Q&A with Travis Egedy of Pictureplane
A native of Santa Fe, New Mexico, Travis Egedy, who performs under the name Pictureplane, has been rapidly gaining the attention of popular underground bands from around the country for the last few years, most notably HEALTH who took Pictureplane on a national tour in March 2009. HEALTH was also instrumental in Egedy's signing to the Lovepump United imprint. Because of this, Egedy has also received a decent amount of national press including recent interviews in Pitchfork and Fader, as well as write-ups in Stereogum. Pictureplane's combination of house, dance music and noise is noteworthy for its warm, uplifting tones and an ability to bring the listener along for a ride to a new era where everyone realizes his or her dreams. The recently released Dark Rift is perhaps less experimental than its predecessor, Turquoise Trail, but it represents a major step in the development of one of the Denver scene's most significant musical projects. We had a chance to sit down with Egedy in advance of his tour kickoff show tomorrow evening to talk about his background and the ideas behind his music. Read the full interview after the jump.
Westword (Tom Murphy): Why did you call your new album Dark Rift?
Travis Egedy: It's a term that describes a finite area within our Milky Way galaxy that our planet cycles during our long cycle of 26,000 years.
WW: One cycle of precession, right?
TE: Right. Ancient cultures would talk about this being an enormous event with implications for our planet in terms of gravitation, consciousness and transformation of DNA and crazy things. The album was about that but in a positive way. Going through this dark rift is a cleansing period of time when we remember who we truly are. There's a simple lyric in the song "Dark Rift": "Black world, they've got your girl tonight/enter into the dark rift so I can feel alright." It's about coming back the real.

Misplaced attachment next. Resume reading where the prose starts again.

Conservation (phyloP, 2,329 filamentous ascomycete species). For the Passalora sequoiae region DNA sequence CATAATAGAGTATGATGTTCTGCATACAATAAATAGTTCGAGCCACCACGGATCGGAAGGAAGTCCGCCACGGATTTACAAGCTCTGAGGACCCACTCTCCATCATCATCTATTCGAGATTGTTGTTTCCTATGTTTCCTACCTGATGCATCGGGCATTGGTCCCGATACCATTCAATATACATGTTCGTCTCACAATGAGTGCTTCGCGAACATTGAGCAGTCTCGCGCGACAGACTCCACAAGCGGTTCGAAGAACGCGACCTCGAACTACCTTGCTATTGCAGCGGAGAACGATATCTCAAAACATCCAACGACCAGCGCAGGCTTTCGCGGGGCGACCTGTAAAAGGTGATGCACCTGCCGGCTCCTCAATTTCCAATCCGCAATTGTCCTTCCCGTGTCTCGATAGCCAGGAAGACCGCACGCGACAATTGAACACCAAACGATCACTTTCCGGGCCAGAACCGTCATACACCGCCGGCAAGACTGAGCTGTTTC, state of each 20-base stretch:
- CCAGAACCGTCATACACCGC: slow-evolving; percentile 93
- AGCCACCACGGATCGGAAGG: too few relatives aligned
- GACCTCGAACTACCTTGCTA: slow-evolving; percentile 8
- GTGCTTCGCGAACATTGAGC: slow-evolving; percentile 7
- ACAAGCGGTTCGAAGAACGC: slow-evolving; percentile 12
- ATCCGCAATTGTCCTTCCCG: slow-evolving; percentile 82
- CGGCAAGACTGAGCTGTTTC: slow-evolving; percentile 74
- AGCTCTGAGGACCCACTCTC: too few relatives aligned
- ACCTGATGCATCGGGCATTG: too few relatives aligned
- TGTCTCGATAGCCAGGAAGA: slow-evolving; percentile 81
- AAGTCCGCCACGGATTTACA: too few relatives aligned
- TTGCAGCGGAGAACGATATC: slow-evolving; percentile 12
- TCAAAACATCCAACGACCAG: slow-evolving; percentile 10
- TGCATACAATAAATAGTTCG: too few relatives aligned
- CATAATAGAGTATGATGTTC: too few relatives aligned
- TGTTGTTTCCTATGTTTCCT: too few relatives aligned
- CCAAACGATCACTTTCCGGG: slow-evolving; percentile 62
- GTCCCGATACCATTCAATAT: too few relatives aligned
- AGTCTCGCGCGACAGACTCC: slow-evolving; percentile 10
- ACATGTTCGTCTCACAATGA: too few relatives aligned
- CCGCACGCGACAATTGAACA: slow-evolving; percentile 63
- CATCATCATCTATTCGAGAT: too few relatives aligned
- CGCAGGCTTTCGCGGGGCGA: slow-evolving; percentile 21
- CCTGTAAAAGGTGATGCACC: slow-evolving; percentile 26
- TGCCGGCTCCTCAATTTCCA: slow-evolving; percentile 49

WW: How did you first become familiar with these types of ideas?
TE: I feel like I've always had a natural inclination toward the mystical side. Even before I knew what that meant, I was drawn toward it. Over the past few years, I've been introduced to 2012 and spirituality and reading books on the occult. I've been really fascinated with everything like that. I've always been attracted to the alternative of everything, especially history. Even in high school, I wasn't buying what they were giving me. The specific book that changed my life [in that regard] was 2012: The Return of Quetzalcoatl by Daniel Pinchbeck. It's his personal story of becoming aware of these things.